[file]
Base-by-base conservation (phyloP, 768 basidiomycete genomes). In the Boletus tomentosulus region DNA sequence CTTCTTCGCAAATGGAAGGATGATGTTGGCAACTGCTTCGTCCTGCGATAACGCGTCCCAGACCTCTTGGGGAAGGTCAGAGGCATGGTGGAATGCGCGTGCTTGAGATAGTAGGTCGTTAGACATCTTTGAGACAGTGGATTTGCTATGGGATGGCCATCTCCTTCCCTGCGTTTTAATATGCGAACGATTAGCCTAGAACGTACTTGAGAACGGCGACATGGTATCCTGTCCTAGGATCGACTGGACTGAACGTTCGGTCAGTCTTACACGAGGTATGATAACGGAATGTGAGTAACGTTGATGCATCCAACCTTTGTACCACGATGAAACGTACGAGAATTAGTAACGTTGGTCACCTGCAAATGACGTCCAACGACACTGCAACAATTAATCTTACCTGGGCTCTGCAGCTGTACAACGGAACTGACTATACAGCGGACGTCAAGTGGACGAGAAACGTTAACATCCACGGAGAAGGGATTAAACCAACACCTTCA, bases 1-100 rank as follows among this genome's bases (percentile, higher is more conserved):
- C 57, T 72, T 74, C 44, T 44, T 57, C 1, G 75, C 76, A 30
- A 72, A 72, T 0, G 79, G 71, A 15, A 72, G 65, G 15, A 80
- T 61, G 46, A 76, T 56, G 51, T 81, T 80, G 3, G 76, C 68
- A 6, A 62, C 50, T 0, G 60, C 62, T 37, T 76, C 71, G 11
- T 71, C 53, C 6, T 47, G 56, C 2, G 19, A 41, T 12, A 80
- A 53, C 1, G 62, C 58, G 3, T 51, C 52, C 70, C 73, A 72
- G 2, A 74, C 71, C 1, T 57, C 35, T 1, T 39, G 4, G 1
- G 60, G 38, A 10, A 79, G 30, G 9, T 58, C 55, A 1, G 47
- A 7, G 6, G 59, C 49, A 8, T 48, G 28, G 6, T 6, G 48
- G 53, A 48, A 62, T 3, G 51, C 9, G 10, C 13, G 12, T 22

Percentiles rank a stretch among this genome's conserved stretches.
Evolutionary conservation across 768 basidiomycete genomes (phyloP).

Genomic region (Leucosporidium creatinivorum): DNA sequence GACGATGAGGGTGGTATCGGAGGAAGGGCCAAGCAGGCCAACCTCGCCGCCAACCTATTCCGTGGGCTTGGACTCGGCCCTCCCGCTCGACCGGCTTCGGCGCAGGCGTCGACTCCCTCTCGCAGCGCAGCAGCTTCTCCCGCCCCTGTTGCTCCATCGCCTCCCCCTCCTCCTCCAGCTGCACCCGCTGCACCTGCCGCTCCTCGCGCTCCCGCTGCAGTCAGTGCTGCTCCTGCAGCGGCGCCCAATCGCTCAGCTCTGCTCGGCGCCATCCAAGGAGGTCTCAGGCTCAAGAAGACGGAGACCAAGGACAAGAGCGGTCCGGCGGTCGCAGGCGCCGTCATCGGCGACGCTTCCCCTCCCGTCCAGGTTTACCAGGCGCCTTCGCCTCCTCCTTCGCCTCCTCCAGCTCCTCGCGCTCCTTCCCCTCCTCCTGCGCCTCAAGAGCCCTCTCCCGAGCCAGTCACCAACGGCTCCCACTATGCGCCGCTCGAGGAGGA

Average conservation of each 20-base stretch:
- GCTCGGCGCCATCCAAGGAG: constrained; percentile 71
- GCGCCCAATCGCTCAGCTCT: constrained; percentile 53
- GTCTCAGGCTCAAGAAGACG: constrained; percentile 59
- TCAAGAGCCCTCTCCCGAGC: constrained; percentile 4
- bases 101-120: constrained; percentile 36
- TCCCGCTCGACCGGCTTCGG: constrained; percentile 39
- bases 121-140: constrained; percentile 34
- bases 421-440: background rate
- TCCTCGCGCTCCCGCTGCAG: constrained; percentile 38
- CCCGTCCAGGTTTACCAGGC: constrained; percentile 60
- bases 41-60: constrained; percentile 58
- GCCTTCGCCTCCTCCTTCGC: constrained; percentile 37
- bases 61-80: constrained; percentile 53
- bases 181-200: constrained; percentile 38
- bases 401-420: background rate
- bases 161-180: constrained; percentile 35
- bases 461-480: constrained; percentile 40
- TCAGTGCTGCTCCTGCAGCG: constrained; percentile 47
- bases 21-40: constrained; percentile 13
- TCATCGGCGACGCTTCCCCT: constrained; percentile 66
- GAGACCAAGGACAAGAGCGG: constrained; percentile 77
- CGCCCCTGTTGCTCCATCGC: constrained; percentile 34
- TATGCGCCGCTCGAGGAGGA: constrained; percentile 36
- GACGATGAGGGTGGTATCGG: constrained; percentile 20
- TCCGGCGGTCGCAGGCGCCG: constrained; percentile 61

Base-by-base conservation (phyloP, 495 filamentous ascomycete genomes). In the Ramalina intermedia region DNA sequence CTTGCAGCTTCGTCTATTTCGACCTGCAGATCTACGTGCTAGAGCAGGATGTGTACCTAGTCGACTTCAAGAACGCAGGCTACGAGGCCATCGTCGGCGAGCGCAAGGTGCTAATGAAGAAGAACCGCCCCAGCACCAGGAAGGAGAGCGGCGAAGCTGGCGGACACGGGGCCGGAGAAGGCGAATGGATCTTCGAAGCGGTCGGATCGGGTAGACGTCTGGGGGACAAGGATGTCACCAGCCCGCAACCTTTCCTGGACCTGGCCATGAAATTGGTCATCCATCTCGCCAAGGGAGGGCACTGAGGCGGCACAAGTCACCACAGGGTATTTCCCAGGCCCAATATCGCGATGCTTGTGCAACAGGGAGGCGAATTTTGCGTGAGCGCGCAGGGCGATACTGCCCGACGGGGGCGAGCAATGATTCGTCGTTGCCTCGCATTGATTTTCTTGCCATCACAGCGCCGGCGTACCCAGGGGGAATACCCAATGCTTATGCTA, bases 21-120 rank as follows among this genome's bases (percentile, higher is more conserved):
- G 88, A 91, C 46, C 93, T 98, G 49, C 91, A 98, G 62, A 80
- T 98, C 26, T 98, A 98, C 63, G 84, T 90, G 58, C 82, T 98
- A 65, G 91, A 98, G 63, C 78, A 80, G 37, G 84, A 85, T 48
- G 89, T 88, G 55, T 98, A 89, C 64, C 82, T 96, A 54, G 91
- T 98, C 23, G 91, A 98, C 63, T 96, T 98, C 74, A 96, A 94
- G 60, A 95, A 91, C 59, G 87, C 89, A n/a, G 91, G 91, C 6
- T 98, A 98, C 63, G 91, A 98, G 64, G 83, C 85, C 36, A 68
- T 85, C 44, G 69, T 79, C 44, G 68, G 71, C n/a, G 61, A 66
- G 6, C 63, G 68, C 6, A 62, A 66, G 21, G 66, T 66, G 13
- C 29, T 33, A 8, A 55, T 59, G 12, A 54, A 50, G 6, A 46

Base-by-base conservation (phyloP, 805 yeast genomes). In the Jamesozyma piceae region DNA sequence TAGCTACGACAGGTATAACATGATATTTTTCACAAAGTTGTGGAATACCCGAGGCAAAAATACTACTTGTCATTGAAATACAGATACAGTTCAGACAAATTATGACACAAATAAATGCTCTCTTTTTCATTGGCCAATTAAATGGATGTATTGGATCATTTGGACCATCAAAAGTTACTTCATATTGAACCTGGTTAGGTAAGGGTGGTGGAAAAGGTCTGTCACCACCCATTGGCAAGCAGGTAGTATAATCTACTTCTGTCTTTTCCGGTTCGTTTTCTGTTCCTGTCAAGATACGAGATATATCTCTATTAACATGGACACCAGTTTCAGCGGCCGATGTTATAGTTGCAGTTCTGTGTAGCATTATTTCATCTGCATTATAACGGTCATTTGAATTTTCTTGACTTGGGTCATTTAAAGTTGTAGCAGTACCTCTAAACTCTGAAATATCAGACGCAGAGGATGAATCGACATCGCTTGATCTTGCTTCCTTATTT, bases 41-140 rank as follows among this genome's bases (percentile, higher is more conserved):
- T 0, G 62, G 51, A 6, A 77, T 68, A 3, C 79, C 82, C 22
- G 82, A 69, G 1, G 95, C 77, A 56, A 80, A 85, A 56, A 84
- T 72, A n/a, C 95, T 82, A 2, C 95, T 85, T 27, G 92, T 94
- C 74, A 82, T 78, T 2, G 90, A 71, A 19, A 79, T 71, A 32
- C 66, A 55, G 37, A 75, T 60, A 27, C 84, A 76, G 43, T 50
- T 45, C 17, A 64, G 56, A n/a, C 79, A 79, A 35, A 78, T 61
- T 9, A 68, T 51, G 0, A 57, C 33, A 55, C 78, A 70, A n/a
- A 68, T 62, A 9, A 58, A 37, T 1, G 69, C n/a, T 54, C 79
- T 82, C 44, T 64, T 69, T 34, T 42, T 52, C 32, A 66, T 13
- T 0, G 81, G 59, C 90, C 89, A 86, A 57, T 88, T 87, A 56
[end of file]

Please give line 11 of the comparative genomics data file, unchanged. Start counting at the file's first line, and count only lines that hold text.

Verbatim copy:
- G 53, A 48, A 62, T 3, G 51, C 9, G 10, C 13, G 12, T 22